Common Mistakes in Strength Training for Runners

strWhether or not to incorporate strength training while training for a marathon has long been a topic of debate for runners and coaches. Until fairly recently, many believed it was counter- productive and potentially injurious for runners to lift weights while training for a race or maintaining high mileage. However, this paradigm is shifting among athletes and their coaches as new evidence suggests that strength training can actually improve running performance and help prevent injuries. Wherever you may fall on this spectrum, there are some good guidelines to follow when considering whether or not weight lifting into your training regimen. There are some common mistakes in strength training that all runners would do well to avoid.

Strength training for the runner is a very different routine than the typical gym goer. For the runner, strength routines should incorporate balance and flexibility exercises while targeting muscle groups which support the running stride. For example, many lifters focus on biceps, triceps, deltoids, abs, lats quads, hamstrings and calves. Runners should not forego these exercises; but they should center their focus on the hips, joints and core running muscles. If you are going to the gym and repeating the muscle teardown that you are getting on your hill runs, you are targeting the same muscle groups over and over again without prepping their supportive muscle groups.

Another common mistake many runners make while strength training is failing to approach their strength training routine with a viable workout plan. We get it; running a lot of miles takes planning priority. However, if you are going to spend time in the gym, you need to have a plan for those supplementary workouts as well. When I first started adding strength training sessions into my weekly workouts, I ran to the gym (about 4 miles each way) to get in some easy runs on my “off” day. I quickly found that this made me approach my workouts lazily since I felt that my priority workouts were already being accomplished. The minimal weights I was lifting were not really that productive until a friend of mine called me out. I consulted a trainer who was also a runner, and started making the most of my strength training workouts by writing out a plan. I write training plans for running; it is only logical that I should write a strength training plan for my supplemental workouts. Once I started approaching my lifting in this way, I found that my workouts became extremely productive. My speed and recovery times improved dramatically that year and I set a PR at my next race.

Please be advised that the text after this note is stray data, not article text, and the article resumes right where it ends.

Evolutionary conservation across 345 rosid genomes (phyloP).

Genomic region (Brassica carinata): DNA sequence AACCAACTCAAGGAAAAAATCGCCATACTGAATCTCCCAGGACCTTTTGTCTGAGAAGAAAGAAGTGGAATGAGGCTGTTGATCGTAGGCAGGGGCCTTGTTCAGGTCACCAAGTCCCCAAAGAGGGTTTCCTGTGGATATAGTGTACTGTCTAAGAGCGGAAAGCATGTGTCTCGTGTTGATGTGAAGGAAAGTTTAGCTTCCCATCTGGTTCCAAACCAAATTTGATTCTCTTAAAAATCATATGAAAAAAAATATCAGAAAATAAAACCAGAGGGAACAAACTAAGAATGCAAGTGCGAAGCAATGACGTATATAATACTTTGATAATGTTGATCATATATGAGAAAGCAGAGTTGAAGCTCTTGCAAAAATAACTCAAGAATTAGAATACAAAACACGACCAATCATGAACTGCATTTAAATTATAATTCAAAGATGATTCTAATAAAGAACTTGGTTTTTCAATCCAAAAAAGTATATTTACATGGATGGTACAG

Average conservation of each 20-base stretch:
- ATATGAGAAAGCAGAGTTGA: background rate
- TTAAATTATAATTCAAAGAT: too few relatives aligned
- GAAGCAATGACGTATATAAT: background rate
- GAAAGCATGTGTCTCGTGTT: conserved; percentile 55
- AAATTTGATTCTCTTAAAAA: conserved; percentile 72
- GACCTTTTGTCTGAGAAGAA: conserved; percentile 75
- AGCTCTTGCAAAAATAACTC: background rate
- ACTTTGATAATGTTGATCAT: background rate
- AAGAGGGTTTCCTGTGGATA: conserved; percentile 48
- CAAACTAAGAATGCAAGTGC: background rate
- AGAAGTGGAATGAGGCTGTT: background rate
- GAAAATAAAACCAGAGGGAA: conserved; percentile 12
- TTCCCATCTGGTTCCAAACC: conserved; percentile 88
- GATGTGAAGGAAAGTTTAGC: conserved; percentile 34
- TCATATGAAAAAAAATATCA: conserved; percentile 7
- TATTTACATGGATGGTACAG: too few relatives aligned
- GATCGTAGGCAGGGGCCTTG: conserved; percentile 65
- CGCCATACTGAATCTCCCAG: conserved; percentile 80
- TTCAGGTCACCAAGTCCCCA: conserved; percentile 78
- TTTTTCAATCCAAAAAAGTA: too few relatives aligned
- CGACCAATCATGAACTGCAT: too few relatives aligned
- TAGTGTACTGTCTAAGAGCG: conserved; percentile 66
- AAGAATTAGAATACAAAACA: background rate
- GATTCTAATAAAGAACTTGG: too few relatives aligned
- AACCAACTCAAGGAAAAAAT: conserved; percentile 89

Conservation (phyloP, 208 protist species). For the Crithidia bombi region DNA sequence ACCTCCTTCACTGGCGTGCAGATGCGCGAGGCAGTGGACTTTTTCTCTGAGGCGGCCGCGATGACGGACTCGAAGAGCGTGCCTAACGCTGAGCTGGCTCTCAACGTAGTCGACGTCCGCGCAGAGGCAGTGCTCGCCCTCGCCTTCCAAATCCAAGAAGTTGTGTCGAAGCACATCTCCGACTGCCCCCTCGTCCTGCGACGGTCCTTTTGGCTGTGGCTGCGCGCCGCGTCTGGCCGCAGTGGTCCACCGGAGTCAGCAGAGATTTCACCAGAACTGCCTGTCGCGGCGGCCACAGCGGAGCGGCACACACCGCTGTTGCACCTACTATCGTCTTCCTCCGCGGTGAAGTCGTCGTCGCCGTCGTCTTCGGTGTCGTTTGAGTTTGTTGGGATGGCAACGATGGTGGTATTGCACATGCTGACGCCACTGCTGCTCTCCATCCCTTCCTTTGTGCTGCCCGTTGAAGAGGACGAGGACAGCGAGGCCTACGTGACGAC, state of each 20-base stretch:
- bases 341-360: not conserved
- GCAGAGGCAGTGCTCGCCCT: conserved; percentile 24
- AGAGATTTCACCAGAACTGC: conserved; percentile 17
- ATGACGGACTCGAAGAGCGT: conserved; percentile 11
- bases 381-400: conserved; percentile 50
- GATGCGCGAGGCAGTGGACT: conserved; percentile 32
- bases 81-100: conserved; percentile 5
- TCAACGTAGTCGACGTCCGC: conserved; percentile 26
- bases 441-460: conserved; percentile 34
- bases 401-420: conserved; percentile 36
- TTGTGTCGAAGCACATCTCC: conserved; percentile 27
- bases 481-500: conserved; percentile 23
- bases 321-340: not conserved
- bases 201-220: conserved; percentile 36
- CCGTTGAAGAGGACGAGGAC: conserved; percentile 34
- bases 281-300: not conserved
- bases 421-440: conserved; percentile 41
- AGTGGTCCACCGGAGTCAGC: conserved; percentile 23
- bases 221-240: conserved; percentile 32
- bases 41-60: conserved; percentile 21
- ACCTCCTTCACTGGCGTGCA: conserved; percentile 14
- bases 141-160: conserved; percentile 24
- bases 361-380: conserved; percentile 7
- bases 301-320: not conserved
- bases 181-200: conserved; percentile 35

Strength training is an excellent (and many argue, imperative) way to boost your running performance and race times. If you are seeking to begin a training program, remember to phase your workouts much like you would when you are building mileage; start slowly and build gradually. Train multiple muscle groups. Stretch often to reduce soreness and promote recovery.

For more information on supplemental training, check out our other articles at Runnersgoal.com.